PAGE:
Saturday, 30 June 2018

It has taken me a lifetime- let the reader understand I am a slow learner- to realise there is a difference between being 'pi' and being holy; between being convinced in the head and believing in the heart; between asking God for a heap of stuff for a needy world, and praying; between telling God stuff he already knows and praying; between fretting over whether I am walking in the predetermined will of God for me every second of my life, and accepting the freedom God gives to choose the good ( and regrettably, sometimes  choosing the bad), between western liberal values and what Jesus means by 'the kingdom of God'.

And these are only the most obvious things that come to mind. If I were more insightful, less fretty, less pi, then other things would hit me in the eye, and. I hope, lodge in my heart too. There is a lot to learn along the way which Christians follow, but there is a lot to unlearn too. I have difficulty in distinguishing which is the more important at times.

There is solid ground, however, to stand on. A light to guide. I keep in mind and heart Jesus' words about being the way, the truth, the life. Heard many, many times, but learned deep in the heart- at least for this slow learner- far less frequently than I would wish. The 'L' plates are still firmly attached and the prayer, as always, is 'Show me the way'.

Saturday, 23 June 2018


As I write this, it is a sunny afternoon in Sark, and I am listening to the lapping of the swimming pool about two metres away. The only other sound comes from the birds. On an early morning walk earlier today to the Pilcher monument, I was surrounded by the perfume of honeysuckle from the hedgerows all the way there and back. Needless to say, in this haven of quiet I was asleep again before lunchtime.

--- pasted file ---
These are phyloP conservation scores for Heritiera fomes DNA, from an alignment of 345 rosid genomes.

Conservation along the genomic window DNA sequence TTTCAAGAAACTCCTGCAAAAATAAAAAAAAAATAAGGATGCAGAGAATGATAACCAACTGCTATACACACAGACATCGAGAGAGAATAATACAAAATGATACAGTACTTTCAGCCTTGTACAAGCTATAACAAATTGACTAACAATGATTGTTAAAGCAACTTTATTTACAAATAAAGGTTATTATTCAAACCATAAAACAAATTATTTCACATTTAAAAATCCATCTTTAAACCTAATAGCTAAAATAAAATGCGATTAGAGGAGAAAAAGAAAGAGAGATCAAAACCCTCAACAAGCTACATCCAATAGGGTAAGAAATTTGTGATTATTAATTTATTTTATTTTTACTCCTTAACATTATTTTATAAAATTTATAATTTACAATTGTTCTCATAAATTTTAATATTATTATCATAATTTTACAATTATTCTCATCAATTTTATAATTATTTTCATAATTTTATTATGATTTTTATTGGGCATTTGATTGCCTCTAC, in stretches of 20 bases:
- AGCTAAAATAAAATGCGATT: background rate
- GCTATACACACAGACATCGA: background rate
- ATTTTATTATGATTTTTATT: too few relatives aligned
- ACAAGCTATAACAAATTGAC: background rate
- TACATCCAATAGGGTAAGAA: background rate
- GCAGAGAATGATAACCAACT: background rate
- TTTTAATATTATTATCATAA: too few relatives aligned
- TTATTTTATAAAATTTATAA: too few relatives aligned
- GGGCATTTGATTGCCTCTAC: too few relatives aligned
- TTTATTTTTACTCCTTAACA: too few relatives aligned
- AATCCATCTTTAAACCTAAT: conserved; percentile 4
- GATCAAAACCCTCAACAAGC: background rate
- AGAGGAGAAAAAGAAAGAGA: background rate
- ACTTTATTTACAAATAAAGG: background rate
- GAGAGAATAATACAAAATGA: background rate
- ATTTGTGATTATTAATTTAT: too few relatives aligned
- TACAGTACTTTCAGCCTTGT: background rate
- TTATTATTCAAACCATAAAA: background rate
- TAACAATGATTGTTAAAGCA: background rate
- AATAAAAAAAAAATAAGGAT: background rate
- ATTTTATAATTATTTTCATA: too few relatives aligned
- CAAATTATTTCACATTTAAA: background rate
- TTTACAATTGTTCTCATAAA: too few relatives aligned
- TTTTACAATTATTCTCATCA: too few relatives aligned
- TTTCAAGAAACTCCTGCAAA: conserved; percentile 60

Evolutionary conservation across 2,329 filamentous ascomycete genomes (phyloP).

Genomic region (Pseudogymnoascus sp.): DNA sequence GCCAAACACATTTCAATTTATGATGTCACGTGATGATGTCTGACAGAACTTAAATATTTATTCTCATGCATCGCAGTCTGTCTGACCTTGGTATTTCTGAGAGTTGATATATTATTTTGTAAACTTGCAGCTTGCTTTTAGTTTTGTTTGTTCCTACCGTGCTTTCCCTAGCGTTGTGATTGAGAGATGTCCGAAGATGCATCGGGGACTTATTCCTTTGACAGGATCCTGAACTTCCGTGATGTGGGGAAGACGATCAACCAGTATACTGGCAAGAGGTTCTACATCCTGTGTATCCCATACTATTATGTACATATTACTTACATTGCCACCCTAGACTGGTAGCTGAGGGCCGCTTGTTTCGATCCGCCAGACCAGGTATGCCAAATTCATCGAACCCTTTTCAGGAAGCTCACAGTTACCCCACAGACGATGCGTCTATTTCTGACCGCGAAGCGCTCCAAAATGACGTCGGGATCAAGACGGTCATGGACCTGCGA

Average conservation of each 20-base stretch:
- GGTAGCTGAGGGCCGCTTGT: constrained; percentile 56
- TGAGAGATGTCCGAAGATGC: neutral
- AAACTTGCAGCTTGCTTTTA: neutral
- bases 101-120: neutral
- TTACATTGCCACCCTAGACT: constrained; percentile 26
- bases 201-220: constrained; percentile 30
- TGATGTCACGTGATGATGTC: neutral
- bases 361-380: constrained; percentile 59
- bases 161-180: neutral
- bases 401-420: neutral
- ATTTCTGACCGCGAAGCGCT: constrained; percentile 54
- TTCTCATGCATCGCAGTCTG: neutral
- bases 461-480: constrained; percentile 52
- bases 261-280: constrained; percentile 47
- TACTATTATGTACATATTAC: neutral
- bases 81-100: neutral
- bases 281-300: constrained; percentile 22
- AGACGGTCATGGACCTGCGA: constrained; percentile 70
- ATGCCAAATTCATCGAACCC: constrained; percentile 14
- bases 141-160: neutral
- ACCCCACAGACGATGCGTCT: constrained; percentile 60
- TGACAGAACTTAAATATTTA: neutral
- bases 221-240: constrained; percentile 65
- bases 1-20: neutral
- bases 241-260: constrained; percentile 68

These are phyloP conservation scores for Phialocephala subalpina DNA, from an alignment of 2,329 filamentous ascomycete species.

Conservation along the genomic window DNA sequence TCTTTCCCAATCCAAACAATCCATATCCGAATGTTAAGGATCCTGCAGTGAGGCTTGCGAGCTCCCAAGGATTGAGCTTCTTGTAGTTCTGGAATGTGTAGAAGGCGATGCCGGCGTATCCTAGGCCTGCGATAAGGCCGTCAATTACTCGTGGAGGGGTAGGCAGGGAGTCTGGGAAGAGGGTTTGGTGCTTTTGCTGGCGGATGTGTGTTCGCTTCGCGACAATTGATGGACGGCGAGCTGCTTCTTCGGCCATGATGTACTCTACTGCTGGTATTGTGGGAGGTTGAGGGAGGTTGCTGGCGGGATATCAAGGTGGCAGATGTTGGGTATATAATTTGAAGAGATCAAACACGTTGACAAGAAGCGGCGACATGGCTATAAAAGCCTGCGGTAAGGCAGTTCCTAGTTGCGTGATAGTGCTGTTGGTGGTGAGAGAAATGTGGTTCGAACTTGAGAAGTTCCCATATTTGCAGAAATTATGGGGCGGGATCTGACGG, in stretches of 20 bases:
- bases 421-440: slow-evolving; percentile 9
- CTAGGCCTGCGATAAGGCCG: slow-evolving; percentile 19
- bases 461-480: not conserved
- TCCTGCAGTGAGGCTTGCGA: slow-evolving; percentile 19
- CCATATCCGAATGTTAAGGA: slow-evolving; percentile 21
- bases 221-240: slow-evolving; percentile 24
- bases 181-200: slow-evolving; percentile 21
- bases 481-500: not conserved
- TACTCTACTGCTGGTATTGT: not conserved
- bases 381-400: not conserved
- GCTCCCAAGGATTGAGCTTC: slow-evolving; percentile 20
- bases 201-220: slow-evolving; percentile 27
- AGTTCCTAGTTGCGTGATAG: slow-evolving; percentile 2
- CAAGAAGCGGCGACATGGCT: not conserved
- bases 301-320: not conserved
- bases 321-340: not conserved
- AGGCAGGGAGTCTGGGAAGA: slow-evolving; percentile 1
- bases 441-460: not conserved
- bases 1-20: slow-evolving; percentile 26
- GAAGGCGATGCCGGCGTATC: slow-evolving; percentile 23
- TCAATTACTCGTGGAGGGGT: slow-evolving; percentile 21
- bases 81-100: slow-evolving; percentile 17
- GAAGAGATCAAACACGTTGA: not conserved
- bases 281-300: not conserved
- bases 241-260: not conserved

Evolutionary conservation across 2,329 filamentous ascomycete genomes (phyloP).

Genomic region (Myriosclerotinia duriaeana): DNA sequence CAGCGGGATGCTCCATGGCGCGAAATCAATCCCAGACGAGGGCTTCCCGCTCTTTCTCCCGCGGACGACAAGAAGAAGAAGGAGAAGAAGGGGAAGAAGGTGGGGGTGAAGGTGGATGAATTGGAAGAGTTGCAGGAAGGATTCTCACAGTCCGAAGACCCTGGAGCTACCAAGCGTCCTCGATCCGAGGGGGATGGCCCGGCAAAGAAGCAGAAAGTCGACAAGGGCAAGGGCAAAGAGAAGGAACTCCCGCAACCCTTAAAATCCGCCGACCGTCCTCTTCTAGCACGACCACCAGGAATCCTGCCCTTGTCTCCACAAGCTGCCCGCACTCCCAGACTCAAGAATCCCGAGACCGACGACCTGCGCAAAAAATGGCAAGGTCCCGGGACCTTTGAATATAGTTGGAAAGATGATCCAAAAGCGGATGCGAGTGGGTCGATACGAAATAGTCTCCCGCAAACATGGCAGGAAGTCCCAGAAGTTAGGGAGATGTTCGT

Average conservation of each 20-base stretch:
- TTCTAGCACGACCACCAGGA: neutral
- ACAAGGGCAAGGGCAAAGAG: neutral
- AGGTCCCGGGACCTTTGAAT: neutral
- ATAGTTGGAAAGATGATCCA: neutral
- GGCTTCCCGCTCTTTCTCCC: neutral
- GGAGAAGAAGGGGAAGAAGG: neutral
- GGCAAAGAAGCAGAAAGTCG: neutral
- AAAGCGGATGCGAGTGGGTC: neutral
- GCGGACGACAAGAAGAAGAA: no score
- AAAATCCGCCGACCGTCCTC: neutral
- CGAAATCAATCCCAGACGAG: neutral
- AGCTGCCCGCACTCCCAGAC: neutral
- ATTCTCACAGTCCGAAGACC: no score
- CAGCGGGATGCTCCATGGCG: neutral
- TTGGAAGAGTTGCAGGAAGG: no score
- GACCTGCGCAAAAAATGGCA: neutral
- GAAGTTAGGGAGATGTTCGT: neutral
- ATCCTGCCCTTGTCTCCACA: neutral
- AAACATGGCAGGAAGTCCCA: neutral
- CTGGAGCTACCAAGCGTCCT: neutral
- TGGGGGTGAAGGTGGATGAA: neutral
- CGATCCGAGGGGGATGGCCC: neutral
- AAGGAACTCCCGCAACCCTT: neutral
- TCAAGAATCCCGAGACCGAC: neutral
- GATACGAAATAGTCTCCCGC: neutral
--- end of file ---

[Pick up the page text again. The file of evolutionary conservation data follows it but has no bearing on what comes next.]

The days are taken up with walks, contemplation of the views, wondering at the glorious flora in the hedges, eating and sleeping. I might get to swim, if I manage the effort......... oh, ,and a five spot burnet ( a daytime moth of great beauty) has just landed nearby.
Time to recharge is in short supply in our rushed lives. But is perhaps needed more than ever, given the increasing clangour about mental health, and indeed all other sorts of health, that of the spirit and soul included. Jesus himself called his disciples away from the crowds to to spend time with him alone, and he withdrew ‘to a quiet place’ as the gospels record, as a matter of habit.